"Don Juan" 273

"Till Eulenspiegel's Merry Pranks" 278

"Sinfonia Domestica" 288

CHAPTER XIX.

Italian Symphonies . "... 299

Sgambati. Symphony in D major 300

. MartuccL Symphony in D minor 301

CHAPTER XX. Edward Elgar

An English Symphony 308

CHAPTER XXI.

Symphonies in America 321

Henry Hadley. Symphony No. 3 321

Gustav Strube. Symphony in D minor . . . .'329

Chad wick. Suite Symphonique 342

Loeffler. "The Devil's Round." Symphonic Poem 351



GREAT WORKS OF MUSIC

SYMPHONIES
AND THEIR MEANING

I

INTRODUCTORY

THERE are some truths concerning the right
attitude of listening to music, which had best
be mentioned at the outset. They are not to
be proved, like a theorem, in the pages which
follow ; there is no such deliberate or definite
intent. On the contrary, they seem almost
axiomatic ; they are fundamental in all dis-
cussion and enjoyment of music. But they
have been so long forgotten that they have a
new look. The present generation may weii
be reminded of them.

In so far as they will be regarded as necessa-
rily true, they may stand as the landmarks of
the view, here presented, of the great master-
pieces. In so far as they may be challenged,



SYMPHONIES AND THEIR MEANING

will the first step ever come, if our taste in the
original condition of ignorance is to be the
touchstone ? There can be no progress, either
in argument or in fact.

The fault lies, in reality, in that phase of
modern art which casts to the winds sound
principle, clear process, and rests all in the
sensational and emotional effect, in utter in-
difference to the true or the false, the right or
wrong of the workmanship.

We do not intend, surely, to let music be to
us a mere narcotic, to affect us in a passive, un-
reasoning state. Therefore, I say, now more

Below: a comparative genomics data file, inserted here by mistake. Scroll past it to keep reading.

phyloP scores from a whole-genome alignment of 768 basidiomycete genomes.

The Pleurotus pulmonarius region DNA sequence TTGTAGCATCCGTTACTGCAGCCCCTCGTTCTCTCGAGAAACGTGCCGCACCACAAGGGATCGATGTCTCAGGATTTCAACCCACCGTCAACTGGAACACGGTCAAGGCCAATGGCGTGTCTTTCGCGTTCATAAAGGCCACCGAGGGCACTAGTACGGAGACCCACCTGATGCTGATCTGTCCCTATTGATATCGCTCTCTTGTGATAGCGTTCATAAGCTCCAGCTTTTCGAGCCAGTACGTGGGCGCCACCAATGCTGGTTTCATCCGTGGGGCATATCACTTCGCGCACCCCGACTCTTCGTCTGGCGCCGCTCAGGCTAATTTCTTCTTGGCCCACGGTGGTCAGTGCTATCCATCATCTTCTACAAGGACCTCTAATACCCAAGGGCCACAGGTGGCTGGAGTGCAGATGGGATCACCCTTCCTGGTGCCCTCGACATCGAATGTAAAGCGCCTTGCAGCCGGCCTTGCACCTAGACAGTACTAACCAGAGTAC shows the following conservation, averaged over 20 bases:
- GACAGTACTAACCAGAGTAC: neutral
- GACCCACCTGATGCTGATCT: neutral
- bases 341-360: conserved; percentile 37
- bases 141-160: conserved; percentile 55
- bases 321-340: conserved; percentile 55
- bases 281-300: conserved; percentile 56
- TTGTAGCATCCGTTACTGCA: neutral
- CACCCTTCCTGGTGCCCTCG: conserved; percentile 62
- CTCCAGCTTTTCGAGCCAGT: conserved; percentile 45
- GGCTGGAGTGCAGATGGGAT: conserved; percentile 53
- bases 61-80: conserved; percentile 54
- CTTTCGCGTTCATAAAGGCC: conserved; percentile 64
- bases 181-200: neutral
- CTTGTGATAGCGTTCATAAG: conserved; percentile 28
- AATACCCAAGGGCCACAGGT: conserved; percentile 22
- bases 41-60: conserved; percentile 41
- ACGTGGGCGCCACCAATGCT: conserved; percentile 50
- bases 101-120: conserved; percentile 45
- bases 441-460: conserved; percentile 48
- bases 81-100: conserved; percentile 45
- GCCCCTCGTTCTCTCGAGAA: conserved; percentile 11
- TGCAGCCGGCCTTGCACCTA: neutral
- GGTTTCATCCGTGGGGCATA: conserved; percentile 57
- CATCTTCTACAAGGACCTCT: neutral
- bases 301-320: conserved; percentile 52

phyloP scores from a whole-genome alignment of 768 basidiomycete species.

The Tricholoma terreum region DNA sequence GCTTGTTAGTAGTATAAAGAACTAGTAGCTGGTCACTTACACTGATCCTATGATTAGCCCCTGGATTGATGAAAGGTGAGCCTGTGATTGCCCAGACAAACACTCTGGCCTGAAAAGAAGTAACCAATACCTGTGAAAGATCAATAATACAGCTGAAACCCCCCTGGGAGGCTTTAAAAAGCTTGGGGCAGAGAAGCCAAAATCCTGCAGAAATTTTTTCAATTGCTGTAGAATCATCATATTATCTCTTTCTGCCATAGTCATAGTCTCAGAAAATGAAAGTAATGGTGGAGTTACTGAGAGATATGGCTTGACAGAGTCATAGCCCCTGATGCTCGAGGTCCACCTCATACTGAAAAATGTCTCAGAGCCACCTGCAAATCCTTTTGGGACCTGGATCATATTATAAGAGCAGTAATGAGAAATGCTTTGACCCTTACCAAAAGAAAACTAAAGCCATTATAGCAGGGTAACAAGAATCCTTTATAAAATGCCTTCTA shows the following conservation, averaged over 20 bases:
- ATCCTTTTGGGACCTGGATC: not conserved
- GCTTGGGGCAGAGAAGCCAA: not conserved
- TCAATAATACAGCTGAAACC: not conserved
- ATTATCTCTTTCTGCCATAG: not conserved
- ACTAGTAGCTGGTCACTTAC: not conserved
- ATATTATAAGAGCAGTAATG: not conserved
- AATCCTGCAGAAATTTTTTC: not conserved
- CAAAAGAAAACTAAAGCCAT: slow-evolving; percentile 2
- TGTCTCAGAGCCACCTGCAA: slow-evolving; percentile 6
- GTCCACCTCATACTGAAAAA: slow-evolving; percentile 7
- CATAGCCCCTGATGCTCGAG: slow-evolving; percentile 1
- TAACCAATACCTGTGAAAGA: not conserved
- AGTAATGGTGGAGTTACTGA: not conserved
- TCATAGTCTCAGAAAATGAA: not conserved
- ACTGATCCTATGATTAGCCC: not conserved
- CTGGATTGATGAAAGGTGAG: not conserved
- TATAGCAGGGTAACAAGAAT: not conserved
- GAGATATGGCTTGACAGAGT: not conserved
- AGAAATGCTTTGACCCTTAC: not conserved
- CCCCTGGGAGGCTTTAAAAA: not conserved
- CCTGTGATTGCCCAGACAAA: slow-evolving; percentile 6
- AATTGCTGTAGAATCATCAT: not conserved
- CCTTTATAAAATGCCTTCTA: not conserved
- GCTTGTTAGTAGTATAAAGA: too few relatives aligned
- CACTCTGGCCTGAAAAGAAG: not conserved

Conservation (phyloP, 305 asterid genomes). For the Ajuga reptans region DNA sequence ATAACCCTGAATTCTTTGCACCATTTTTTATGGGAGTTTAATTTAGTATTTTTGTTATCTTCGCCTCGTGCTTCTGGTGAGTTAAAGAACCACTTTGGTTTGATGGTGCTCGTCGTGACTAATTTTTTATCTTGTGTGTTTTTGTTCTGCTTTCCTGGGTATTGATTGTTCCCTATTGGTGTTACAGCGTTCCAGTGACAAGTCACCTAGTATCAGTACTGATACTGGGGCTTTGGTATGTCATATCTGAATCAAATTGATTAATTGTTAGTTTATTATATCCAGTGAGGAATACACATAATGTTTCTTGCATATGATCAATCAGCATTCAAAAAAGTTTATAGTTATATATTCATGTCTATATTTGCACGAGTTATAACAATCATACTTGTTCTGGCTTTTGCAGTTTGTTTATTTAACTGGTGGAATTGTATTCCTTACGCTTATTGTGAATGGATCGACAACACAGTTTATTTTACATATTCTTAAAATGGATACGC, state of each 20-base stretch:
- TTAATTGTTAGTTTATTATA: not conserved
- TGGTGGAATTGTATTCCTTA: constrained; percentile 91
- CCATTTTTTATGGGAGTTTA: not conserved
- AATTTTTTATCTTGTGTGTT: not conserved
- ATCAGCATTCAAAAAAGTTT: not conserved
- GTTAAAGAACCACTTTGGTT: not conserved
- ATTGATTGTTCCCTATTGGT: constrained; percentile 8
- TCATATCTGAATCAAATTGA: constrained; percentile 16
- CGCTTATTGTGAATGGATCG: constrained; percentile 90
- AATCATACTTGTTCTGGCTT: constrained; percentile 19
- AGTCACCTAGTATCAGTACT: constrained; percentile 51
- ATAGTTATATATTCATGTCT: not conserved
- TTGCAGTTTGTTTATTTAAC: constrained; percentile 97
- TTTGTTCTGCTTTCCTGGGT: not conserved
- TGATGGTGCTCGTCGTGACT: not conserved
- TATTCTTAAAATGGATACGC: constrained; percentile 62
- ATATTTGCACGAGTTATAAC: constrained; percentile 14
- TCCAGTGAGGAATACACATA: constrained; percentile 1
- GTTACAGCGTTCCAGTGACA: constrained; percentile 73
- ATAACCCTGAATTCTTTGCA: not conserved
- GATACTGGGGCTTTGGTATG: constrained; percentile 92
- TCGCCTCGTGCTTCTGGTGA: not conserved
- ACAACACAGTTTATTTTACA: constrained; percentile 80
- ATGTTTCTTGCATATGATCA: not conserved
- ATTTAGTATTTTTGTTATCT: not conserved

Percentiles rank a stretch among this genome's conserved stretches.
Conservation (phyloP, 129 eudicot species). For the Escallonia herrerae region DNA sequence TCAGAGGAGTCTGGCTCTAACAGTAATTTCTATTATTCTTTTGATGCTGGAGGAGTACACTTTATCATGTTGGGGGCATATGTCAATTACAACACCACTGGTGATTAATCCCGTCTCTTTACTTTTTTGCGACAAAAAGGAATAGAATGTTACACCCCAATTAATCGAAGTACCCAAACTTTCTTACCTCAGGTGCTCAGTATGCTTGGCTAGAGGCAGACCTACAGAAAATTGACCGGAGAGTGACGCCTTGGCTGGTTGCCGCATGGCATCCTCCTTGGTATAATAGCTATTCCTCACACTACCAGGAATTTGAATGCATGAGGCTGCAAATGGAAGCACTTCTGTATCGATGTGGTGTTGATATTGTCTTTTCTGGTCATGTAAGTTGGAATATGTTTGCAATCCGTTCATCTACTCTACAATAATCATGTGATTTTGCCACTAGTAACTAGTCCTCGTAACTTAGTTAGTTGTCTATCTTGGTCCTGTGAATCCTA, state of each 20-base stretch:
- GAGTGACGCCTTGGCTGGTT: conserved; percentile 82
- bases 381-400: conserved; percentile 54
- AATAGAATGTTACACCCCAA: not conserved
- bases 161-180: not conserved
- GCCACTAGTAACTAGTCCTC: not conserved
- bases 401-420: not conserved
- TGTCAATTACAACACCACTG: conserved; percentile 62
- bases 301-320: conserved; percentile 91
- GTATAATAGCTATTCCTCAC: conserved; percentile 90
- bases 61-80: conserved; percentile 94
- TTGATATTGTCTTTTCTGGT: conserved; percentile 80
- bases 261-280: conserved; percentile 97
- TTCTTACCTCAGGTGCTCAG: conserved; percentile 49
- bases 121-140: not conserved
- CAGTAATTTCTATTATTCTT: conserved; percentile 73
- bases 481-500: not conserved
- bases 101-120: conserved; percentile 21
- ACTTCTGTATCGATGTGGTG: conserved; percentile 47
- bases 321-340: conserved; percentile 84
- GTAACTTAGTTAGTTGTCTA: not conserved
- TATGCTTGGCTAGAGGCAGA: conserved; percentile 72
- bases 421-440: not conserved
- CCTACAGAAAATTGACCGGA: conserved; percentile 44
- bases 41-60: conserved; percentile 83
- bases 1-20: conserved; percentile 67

than ever there is need for true leaders, to save
us from the false ; but far more still, for each
to become his own critic, to master the prin-
ciples which underlie true art, and the right
attitude of reception and of perception.

In the classical past it was our good fortune
to have none but true leaders. We learned to
trust them unconsciously as well as implicitly.
But with later democratic stirring there came
inevitable demagoguism. Men appealed over
the heads of those who had the true, the saner
intuition to the ruder mob to whom clear
thought was naught, sensational amusement

16



SYMPHONIES AND THEIR MEANING

all. Democratic as we must be in govern-
ment, there is no doubt that the bursts of
popular will throughout the nineteenth century
have had a sinister effect upon art. The lower
instincts with the lower classes have broken
away from the higher. Within the right
meaning, the true democrat in government not
only can, he must be the true aristocrat in art.
And thus we may explain much of what is com-
monly charged of late against art, under such
words as degeneration and decadence. Our only
cure is, as we must act as a democracy, to
have the feeling and thought of true aristoc-
racy.

We must pay art, in general and special,
the respect of an intelligent attitude, which we
can only acquire by mastering its process, the
mode of its working, and its intent. A cen-
tury ago all this could not have been seriously
thought in need even of suggestion.

The second premise relates to a question
which has always raged with much uncer-
tainty: the connection between the master's
thought and his art-work. How far does
he translate* a "meaning" into his music?
How far has he an intent that must be re-

2 17



SYMPHONIES AND THEIR MEANING

garded ? Or is it merely a pretty amusement,
a delight of the senses, by nice combinations
of beauty in tone, in color, and in outline?
And this latter alternative cannot be disre-
garded, when it seems to be held by one who
is accounted the greatest German critic of the
day. Gradually, however, the truth is break-
ing, that, while the apparent purpose is that of
mere delight, the true essence of music is its un-
conscious subjective betrayal of a dominant feeling,
in contrast with the conscious, objective depic-
tion in poetry and in the plastic arts. At once
the charm and mystery is the stress on the
unconsciousness of purpose. And yet it is
not strange. Throughout life consciousness
of action or of utterance is not only not need-
ful ; its effect is actually weakening as a use-
less diversion of the mind. It is this very
absence of self-observation which gives music
its overwhelming power as a means of expres-
sion. This is in harmony, too, with that
modern experience' which believes more and
more in personal force and influence, which,
without materialism, believes less and less in
the virtue of definite dogma.

In a talk with a friend, the spoken word is
18



SYMPHONIES AND THEIR MEANING

not essential, rather the personal attitude un-
consciously betrayed. So in a symphony of
Beethoven the ultimate purpose is the utter-